VIDEO: Fracking sand air emissions caught on tape in Garfield County

VIDEO: Fracking sand air emissions caught on tape in Garfield County

Citizen activists in the natural gas drilling hotspot of western Garfield County, Colo., apparently caught Halliburton employees on tape working in and around a cloud of hydraulic fracturing sand emanating from tanker trucks near a Williams natural gas well pad in Parachute last week.

Video (below) shot by Dave Devanney of Battlement Concerned Citizens appears to show Halliburton workers without respirators, although observers say breathing fracking sand can be very dangerous because it contains silica, according to a story in the Grand Junction Daily Sentinel.

The Sentinel story quotes a Silt Mesa resident and former contract worker named Carl Mc Williams, who claims he was sickened by hydrogen sulfide while working on a Noble Energy gas well. Noble now acknowledges it is finding hydrogen sulfide in the majority of its gas wells on the nearby Piceance Basin, although the potentially deadly chemical was previously thought to be rare.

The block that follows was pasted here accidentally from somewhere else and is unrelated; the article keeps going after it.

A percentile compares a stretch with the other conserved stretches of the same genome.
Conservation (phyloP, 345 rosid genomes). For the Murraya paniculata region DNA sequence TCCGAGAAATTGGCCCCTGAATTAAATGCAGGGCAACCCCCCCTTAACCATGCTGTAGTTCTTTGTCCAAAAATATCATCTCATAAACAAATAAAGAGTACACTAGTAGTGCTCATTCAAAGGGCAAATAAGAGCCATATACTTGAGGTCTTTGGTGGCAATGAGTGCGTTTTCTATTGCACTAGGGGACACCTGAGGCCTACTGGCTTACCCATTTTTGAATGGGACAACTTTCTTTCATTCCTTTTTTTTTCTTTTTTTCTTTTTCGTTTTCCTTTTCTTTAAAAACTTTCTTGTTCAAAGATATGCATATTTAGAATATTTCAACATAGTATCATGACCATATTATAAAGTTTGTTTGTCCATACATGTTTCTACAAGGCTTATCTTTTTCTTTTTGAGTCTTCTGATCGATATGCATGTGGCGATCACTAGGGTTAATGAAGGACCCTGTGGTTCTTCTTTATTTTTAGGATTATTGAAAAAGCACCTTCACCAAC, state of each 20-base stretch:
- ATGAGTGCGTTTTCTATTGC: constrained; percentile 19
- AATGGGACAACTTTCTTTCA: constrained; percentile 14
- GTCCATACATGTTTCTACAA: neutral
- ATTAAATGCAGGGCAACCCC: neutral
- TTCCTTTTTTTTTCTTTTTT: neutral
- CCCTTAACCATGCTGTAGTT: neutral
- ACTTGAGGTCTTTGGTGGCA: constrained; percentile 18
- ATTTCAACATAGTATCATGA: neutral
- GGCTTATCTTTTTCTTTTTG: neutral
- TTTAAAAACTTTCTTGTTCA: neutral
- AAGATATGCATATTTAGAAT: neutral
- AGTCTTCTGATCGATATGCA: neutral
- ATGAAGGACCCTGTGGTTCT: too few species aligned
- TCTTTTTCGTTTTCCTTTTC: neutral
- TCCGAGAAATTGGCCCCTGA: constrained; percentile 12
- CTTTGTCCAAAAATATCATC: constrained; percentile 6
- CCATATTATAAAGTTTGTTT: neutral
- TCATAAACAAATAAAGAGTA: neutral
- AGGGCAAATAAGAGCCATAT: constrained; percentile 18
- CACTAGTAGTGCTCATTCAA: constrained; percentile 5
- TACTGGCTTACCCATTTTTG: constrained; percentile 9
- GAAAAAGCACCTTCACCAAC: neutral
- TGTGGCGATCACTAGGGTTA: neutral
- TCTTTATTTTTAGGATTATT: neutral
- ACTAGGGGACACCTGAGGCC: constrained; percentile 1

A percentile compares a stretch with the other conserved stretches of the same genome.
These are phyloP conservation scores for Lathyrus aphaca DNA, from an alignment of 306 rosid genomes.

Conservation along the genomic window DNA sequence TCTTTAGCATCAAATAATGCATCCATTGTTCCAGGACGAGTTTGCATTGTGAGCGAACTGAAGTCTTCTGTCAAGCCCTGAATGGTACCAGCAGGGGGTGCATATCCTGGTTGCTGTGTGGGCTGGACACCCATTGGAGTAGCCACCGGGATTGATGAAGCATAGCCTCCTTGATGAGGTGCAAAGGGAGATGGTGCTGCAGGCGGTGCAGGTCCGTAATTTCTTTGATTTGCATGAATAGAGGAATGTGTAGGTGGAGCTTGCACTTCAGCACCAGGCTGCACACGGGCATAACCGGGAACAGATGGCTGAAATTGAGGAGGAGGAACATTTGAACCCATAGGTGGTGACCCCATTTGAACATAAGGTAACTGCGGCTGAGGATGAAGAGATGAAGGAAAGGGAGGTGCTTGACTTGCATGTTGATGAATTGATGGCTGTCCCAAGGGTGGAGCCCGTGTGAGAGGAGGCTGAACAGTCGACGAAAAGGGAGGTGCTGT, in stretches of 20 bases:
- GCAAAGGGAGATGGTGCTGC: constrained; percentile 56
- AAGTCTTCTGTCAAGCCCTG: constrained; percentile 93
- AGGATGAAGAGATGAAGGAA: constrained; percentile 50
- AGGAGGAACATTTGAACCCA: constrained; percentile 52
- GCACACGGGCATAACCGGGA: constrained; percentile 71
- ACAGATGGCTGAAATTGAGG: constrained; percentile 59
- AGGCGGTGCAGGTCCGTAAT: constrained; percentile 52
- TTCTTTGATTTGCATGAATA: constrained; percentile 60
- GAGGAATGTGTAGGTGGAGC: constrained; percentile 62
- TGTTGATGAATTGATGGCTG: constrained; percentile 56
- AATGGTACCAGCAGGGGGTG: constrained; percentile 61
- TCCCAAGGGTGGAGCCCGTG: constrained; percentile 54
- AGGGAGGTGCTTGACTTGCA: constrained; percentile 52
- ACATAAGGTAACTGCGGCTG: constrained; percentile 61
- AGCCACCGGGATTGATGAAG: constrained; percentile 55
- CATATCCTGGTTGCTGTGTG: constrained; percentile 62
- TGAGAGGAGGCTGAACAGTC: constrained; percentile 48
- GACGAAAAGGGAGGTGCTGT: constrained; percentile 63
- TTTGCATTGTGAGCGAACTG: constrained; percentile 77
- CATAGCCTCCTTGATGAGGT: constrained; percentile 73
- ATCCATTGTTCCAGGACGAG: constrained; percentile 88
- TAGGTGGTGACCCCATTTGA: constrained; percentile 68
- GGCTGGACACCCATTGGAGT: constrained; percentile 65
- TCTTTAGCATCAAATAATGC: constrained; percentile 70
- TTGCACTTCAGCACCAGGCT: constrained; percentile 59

“They have been telling us all along that there is no H2S [hydrogen sulfide] in this area,” Devanney wrote in an email to members in which he also included a link to his Halliburton video.

David Neslin, director of the Colorado Oil and Gas Conservation Commission, told the Sentinel the state is investigating the Noble hydrogen sulfide situation. Both Halliburton and Williams told the paper they’re looking into the fracking sand emissions.

The contractor Mc Williams worked for when he claims he was sickened in 2009 was fined $2,000 by the Occupational Safety and Health Administration. A Noble spokesman acknowledged the company has been regularly encountering the gas ever since then, using “biocides and other methods to eliminate it.”

“It’s a concern, but it’s not one that we’re inexperienced in dealing with,” a Noble spokesman told the Sentinel.

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About the Author

David O. Williams

is an award-winning reporter who has covered energy, environmental and political issues for years. His work has appeared in the New York Times, Chicago Tribune and Denver Post. He's founder of Real Vail
and Real Aspen.

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